African and U.S. Universities Partner to Tackle Development Challenges Across Africa
WASHINGTON, D.C. – USAID and Higher Education for Development announced that 11 innovative new partnerships between 22 universities in Africa and the United States have each been awarded up to $1.1 million for activities to address issues including food security and agriculture, solar energy, health care, education, and water in Africa. These partnerships will maximize the resources of U.S. institutions while placing African universities in the lead to capitalize on their on-the-ground knowledge, proximity to the challenges, and build their own capacity to better address these challenges.
“The citizens, academics, and civic and educational institutions of developing countries must be integrated into the way we partner to address development challenges,” said USAID Deputy Assistant Administrator for Africa Franklin Moore. “In this way, we can ensure that projects are sustainable, reflect decades of lessons learned, are maximally effective and targeted, and help to build in-country capacity to solve development challenges. Universities are among the most important parts of civil society, and their engagement in policy and program design and implementation is critically important.”
“Higher education is critical to building a strong Africa,” said A۰P۰L۰U President Peter McPherson, a former USAID Administrator. “These partnerships will combine the knowledge and resources of African and U.S. universities to solve some of the critical issues hindering economic development in African countries and each of the sectors in which USAID is working. Developed in partnership with African higher education and government leaders, these projects are part of the vision USAID and the other partners have for Africa.”
“The partners’ expertise and drive have been proven through success in a highly competitive review and selection process,” said HED Executive Director Tully Cornick. “I am encouraged to see today’s plans being transformed into sustainable solutions through applied research, higher education opportunities and community involvement. These Africa-led partnerships have seized an opportunity for change and reflect a deep level of understanding shaped by the contributions of the African institution partners.”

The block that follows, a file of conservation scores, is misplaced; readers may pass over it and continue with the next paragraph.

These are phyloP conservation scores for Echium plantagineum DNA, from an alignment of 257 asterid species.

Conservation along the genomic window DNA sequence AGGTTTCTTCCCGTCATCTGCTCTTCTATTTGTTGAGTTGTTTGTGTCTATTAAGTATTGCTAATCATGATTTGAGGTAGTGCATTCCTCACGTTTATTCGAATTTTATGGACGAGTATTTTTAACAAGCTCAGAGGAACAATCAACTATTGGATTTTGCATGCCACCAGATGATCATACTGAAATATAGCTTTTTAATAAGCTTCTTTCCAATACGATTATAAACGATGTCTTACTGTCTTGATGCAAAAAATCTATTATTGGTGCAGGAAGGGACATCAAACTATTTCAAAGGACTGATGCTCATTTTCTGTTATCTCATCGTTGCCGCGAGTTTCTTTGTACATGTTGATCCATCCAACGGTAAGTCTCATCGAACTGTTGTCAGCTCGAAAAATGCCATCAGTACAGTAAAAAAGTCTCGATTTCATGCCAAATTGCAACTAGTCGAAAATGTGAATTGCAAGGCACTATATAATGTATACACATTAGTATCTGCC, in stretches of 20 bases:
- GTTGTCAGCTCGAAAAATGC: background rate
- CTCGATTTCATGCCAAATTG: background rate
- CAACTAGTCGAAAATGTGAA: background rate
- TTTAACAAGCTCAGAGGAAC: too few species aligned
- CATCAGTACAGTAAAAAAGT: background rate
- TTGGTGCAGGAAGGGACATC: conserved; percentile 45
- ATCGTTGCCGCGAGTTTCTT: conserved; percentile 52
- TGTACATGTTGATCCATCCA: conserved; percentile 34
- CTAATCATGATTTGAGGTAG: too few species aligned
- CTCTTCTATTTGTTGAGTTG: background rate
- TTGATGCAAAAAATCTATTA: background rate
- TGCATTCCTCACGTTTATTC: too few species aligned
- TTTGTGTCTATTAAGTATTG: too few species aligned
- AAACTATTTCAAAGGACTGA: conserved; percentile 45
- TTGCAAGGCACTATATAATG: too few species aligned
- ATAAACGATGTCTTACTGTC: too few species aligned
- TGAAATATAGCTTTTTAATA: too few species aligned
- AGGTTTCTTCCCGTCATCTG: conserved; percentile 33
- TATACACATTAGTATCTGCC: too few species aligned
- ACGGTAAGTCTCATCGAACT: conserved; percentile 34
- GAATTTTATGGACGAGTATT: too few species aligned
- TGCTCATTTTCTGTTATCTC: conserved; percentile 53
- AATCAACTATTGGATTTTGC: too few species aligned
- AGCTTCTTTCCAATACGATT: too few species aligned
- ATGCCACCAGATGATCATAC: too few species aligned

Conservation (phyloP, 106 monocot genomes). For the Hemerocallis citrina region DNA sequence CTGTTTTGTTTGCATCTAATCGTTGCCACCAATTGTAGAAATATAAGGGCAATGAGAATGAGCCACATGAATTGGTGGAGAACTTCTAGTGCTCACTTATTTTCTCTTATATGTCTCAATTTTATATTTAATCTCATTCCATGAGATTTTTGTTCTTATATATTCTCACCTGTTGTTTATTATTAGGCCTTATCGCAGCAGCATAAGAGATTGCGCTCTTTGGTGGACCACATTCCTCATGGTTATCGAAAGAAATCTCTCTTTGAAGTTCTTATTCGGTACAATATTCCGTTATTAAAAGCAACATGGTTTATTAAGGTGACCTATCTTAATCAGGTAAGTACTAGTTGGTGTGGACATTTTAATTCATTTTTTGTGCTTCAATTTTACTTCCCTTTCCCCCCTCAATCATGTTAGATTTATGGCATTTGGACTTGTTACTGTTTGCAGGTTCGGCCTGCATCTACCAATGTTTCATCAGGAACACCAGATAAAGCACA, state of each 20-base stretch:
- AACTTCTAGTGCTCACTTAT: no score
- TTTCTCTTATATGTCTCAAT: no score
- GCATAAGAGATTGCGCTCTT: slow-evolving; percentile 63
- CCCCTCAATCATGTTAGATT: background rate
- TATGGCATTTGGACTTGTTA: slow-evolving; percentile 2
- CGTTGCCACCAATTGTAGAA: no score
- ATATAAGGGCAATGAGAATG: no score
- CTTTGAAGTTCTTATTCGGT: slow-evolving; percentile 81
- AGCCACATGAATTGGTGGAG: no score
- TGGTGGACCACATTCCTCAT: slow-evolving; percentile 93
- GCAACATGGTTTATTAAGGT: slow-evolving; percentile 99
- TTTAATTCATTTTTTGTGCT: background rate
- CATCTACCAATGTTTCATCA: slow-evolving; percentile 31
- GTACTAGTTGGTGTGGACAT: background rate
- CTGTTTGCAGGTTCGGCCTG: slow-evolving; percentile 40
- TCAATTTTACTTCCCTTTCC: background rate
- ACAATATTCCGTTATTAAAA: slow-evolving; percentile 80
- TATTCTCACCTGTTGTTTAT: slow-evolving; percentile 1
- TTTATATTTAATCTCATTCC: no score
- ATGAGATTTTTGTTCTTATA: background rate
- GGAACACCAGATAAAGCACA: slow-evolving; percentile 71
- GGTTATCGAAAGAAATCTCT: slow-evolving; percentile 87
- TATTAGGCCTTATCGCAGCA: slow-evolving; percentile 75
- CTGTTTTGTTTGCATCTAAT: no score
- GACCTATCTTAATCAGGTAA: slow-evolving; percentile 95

These 11 partnerships have detailed five-year strategic plans with a 10-year vision to address national and regional development priorities in sub-Saharan Africa through higher education human and institutional capacity development. Funded by the United States Agency for International Development (USAID) through a grant to Higher Education for Development (HED), the partnerships are the result of the Africa-U.S. Higher Education Initiative, a collaborative effort started in 2007 by a number of higher education associations and other organizations and led by the Association of Public and Land-grant Universities (A۰P۰L۰U) to advocate for increased engagement in African higher education capacity development.
Lead U.S. institutions include: Brown University (RI), Colorado State University, Indiana University, Michigan State University, North Dakota State University, Syracuse University (NY), The Ohio State University, Tuskegee University (AL), University of Cincinnati (OH), University of Connecticut, and Virginia Polytechnic Institute and State University. Lead African institutions of the partnerships include: Addis Ababa University (Ethiopia), Catholic University of Sudan, International Institute for Water and Environmental Engineering (Burkina Faso), Kenyatta University (Kenya), Makerere University (Uganda), University of Cape Town (South Africa), Université Gaston-Berger (Senegal), University of Ghana, University of Liberia, University of Malawi, and the University of Nairobi (Kenya).
United States Agency for International Development